Tag Archive: Les Miserables


Review by C.J. Bunce

Much like Hergé and his Tintin and Christin and Mézières’ Valerian and Laureline, another story read by millions of Europeans in the 20th century but overlooked by the masses in America is finally making its way overseas.  This time its the villain Fantômas who is coming to America, the star of a series of some 43 novels and 15 films, a popular crime novel readers in Europe have flocked to read about beginning in 1911 with Marcel Allain and Pierre Souverstre‘s team-written novel Fantômas, followed by a succession of comics and other adaptations.  Writer Olivier Bocquet and artist Julie Rocheleau pulled ideas from the original novel series for their award-winning 2013 work, The Wrath of Fantômas, which is being released in an English translation for the first time tomorrow.

First previewed by Titan Comics at the Diamond Retailer Lunch at San Diego Comic-Con last year, The Wrath of Fantômas is steeped in literary history.  The masked, black-gloved Fantômas has been said to have inspired the 1930s comic strip character The Phantom (1936), who in turn inspired Batman (1939), but Fantômas isn’t the first superhero character.  That designation traditionally goes to the title hero of Baroness Orczy’s The Scarlet Pimpernel, created a few years earlier in 1905, who inspired, in turn, Zorro in 1919.  But it won’t take long for readers to pick up the same disdain for corrupted governments and leaders throughout the 19th and 20th centuries from the vantages of Fantômas, Sir Percy Blakeney, and others, that continued to spread across the world, reflected well into the 20th century with anti-heroes like the Guy Fawkes-masked V in Alan Moore’s V for Vendetta.

Fantômas is pursued by the fiercely zealous and savvy Inspector Juve, a character that critic and author Kim Newman has cited as the inspiration for Inspector Clouseau in The Pink Panther series.  Juve is as determined as Javert, and Victor Hugo’s chief antagonist from 1862’s Les Misérables was no doubt an inspiration for Juve–he’s Javert seen as noble and loyal, but also just, heroic, and good.  His nemesis Fantômas is merciless toward his targets and in his methods, killing for vengeance, and seemingly for no reason, and no woman or child or man is out-of-bounds for his fury.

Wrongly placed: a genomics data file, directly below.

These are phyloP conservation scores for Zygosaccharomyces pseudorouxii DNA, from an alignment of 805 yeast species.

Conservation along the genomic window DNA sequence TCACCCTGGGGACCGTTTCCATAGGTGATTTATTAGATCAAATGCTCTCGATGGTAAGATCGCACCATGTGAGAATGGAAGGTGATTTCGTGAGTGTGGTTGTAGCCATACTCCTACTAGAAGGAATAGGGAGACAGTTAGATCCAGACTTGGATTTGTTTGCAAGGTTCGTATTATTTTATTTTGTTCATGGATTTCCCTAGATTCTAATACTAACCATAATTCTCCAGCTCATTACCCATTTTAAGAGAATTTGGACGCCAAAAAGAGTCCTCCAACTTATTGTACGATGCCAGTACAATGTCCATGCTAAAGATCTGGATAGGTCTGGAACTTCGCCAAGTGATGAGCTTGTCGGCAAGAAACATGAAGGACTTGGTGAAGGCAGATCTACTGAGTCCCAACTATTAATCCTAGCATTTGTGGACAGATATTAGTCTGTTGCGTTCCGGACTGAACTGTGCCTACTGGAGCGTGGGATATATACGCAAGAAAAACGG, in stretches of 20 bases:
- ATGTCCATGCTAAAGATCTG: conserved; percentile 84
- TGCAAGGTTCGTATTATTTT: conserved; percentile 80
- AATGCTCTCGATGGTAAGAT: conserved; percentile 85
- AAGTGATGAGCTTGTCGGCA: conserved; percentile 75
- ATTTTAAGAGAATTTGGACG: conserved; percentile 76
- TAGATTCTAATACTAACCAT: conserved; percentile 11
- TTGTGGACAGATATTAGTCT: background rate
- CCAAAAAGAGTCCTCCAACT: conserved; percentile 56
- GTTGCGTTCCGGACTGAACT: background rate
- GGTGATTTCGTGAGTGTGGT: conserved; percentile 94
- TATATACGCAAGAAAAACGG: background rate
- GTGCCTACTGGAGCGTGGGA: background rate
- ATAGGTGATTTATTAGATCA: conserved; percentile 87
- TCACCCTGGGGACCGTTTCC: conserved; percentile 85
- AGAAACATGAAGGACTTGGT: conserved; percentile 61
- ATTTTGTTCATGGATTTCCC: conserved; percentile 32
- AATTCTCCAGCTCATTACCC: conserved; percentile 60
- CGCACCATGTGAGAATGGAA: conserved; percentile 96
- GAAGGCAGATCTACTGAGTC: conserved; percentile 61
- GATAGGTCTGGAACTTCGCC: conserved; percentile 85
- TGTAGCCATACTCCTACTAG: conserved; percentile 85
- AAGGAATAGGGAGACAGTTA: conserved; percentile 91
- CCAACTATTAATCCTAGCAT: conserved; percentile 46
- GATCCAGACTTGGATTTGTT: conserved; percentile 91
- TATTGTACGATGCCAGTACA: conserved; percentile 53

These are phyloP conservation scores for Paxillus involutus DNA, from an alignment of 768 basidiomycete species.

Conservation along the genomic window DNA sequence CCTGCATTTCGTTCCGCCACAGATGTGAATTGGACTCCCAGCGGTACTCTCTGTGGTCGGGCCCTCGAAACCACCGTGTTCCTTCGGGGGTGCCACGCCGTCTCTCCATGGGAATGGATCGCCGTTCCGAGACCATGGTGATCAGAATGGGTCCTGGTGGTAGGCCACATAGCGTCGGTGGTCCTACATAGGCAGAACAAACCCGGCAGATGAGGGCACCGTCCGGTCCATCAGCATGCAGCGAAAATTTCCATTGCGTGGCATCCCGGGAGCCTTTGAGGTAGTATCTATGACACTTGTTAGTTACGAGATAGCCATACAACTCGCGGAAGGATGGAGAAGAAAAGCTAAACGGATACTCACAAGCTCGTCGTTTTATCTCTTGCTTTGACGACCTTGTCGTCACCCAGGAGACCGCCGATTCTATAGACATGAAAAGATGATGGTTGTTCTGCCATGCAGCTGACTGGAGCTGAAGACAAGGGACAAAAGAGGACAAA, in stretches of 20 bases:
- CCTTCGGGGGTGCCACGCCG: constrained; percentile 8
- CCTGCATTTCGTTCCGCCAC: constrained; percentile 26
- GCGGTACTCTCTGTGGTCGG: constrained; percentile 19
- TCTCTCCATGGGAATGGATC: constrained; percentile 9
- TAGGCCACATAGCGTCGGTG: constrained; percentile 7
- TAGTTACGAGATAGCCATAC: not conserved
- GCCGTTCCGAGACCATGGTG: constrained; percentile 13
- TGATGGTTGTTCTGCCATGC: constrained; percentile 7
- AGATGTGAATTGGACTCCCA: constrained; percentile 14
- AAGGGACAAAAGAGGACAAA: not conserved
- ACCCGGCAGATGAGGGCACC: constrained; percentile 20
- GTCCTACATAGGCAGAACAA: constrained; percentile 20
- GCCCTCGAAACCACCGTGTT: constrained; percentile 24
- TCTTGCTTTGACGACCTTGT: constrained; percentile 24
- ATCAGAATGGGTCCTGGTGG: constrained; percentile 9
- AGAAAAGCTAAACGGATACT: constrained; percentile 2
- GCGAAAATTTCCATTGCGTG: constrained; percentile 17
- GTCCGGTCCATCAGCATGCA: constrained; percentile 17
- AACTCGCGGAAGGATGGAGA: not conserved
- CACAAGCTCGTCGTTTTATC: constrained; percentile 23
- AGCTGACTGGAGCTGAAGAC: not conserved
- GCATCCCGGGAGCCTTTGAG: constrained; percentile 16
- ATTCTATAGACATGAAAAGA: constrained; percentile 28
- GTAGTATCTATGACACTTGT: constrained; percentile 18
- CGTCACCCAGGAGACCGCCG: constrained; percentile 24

Here is a preview:

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Lea Seydoux as Belle Beauty and the Beast

French director Christophe Gans is bringing his award-winning adaptation of Beauty and the Beast to the United States next month well in advance of the latest Disney adaptation starring Emma Watson that is slated for a March 2017 release.  Both are live action versions, following the Academy Award-winning animated version that was nominated for Best Film of 1991.  Originally released in France in 2014, Gans’ version swept the art design awards at that year’s Cesar awards, France’s equivalent to the Oscars, for Best Production Design, Cinematography, and Costume Design.

The French adaptation is simply stunning, evoking epic visual spectacles with lavish sets and costumes like the 2012 film Les Miserables and the 2004 film Phantom of the Opera, and fantasies like Guillermo del Toro’s Pan’s Labyrinth and even the original Labyrinth.  It is also a follow-up star vehicle for SPECTRE lead Bond Girl Léa Seydoux, who portrays Belle.  Seydoux also starred in Inglourious Basterds, the 2010 Robin Hood, Midnight in Paris, Mission: Impossible–Ghost Protocol, and The Grand Budapest Hotel.